I took courses on probability, statistics, and the Monte Carlo methods while I was at school, but the ubiquity of the algorithms based on randomness still amazes me. Imagine that you are a robot moving in a 2D space. You have a map of the area, and you know your rough initial position in it. Every step you take, you get data from the controls (speed and angular speed) that is quite noisy. You can also sense obstacles within a certain range and with a certain precision with respect to your current position and heading. How do you figure out where you are?
One good strategy to solving this problem is using a particle filter. You start by creating N "particles," or guesses as to where you are, by drawing the x- and y- position as well as the heading from the Gaussian distribution around your initial estimate. Then, every step you take, for every particle, you:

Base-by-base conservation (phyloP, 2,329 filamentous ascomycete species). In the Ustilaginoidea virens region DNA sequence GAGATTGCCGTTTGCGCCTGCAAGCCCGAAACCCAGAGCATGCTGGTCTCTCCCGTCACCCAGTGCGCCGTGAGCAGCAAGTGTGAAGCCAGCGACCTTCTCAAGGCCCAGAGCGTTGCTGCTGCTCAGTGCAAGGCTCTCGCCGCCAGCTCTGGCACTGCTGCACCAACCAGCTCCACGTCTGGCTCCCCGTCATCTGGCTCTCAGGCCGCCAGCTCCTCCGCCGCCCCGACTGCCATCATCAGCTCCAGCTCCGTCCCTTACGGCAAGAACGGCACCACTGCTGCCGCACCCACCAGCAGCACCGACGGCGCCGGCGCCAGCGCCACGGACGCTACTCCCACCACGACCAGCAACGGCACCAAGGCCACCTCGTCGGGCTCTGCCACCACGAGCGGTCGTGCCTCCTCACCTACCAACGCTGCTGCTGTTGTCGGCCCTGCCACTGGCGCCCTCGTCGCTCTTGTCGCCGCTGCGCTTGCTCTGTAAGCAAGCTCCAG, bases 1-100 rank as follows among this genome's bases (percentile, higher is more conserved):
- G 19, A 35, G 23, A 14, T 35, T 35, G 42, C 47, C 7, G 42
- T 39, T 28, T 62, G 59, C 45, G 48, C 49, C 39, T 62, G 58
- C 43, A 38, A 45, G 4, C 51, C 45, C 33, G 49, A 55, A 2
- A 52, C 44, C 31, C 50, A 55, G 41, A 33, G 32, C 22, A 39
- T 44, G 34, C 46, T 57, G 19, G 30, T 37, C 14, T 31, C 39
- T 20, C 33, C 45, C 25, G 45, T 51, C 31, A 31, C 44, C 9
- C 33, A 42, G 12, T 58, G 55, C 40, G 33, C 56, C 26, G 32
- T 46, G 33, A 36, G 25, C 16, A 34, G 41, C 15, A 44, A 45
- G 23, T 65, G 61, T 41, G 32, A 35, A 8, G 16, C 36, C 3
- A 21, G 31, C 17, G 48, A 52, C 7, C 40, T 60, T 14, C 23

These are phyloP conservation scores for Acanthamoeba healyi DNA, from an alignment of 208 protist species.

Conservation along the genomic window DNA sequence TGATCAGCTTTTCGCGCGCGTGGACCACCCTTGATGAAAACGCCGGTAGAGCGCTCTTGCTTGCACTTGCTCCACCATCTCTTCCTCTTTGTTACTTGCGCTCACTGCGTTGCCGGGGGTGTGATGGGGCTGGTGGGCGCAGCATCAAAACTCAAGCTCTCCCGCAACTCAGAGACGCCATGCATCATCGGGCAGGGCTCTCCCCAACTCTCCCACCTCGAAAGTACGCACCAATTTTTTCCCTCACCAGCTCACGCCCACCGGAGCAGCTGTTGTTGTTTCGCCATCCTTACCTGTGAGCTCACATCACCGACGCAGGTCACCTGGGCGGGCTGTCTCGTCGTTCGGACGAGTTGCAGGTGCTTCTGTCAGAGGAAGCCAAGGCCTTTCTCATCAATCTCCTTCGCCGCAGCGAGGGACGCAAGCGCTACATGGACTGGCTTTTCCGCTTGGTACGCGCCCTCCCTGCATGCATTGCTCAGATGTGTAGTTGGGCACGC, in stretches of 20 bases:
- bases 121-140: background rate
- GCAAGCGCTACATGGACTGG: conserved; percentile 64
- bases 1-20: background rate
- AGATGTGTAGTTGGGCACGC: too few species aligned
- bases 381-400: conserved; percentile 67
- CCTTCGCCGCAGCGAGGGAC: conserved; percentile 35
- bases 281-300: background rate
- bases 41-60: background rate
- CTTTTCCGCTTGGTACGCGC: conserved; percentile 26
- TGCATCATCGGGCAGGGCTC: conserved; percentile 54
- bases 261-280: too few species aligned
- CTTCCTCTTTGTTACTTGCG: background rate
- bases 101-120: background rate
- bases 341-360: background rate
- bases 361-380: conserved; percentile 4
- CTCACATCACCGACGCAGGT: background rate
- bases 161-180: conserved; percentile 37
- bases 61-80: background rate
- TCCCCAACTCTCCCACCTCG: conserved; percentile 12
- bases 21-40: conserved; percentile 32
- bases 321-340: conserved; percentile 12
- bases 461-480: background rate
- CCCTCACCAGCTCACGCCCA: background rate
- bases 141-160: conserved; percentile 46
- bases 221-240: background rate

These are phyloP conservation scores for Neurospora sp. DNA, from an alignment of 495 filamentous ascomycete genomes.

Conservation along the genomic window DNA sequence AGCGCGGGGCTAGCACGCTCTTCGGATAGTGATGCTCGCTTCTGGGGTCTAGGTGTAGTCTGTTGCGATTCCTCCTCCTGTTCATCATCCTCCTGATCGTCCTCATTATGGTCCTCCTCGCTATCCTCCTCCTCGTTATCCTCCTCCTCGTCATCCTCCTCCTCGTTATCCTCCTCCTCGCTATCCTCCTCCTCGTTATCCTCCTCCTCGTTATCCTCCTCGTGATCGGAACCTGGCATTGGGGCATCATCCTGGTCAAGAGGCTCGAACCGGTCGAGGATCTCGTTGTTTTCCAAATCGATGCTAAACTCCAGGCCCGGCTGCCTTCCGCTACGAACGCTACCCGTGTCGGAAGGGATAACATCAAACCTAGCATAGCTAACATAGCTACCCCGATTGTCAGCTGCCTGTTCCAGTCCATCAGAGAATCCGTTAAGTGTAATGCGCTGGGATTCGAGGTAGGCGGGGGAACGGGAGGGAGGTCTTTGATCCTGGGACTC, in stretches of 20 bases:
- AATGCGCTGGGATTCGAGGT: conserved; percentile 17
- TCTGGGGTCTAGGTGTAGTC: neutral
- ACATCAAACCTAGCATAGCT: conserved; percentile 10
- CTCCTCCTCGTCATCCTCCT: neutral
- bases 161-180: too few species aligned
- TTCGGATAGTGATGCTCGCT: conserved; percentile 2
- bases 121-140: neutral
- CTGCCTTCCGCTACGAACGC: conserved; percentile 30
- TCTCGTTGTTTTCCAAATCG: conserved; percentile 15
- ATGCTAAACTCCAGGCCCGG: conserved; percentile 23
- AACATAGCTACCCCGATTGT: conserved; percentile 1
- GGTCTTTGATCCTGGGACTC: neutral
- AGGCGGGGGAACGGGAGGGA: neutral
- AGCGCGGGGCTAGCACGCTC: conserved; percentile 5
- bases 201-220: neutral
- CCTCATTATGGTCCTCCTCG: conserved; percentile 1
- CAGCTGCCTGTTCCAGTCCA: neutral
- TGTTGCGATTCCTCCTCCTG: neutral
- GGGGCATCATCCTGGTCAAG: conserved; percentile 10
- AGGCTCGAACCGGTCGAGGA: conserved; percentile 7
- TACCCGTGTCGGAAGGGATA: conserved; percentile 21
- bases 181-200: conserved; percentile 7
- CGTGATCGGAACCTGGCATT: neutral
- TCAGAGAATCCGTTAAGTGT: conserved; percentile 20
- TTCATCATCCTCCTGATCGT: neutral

- move according to the data you got from controls taking the noise into account;
- match the sensor data to the landmarks on the map using the perspective of the particle;
- assign weight to the particle based on how well the observation matches the map.
Finally, you draw with replacement N particles from the initial set with the probability proportional to the weights. The particles that match the observation well will likely be drawn multiple times and those that don't are unlikely to be drawn at all. The repetitions are not a problem because the movement is noisy, so they will diverge after the next step you take. The particle with the highest weight is your best estimate of your actual position and heading.
I did an experiment on the Udacity data, and the approach using a 1000 particles turned out to work well comparing to using just one. The average deviation from the ground truth was around 10cm. Using one particle effectively ignores the observation data and relies only on the controls. You can follow the blue diamond in the video below to see how fast the effects of the noise accumulate. Both cases use the same noise values.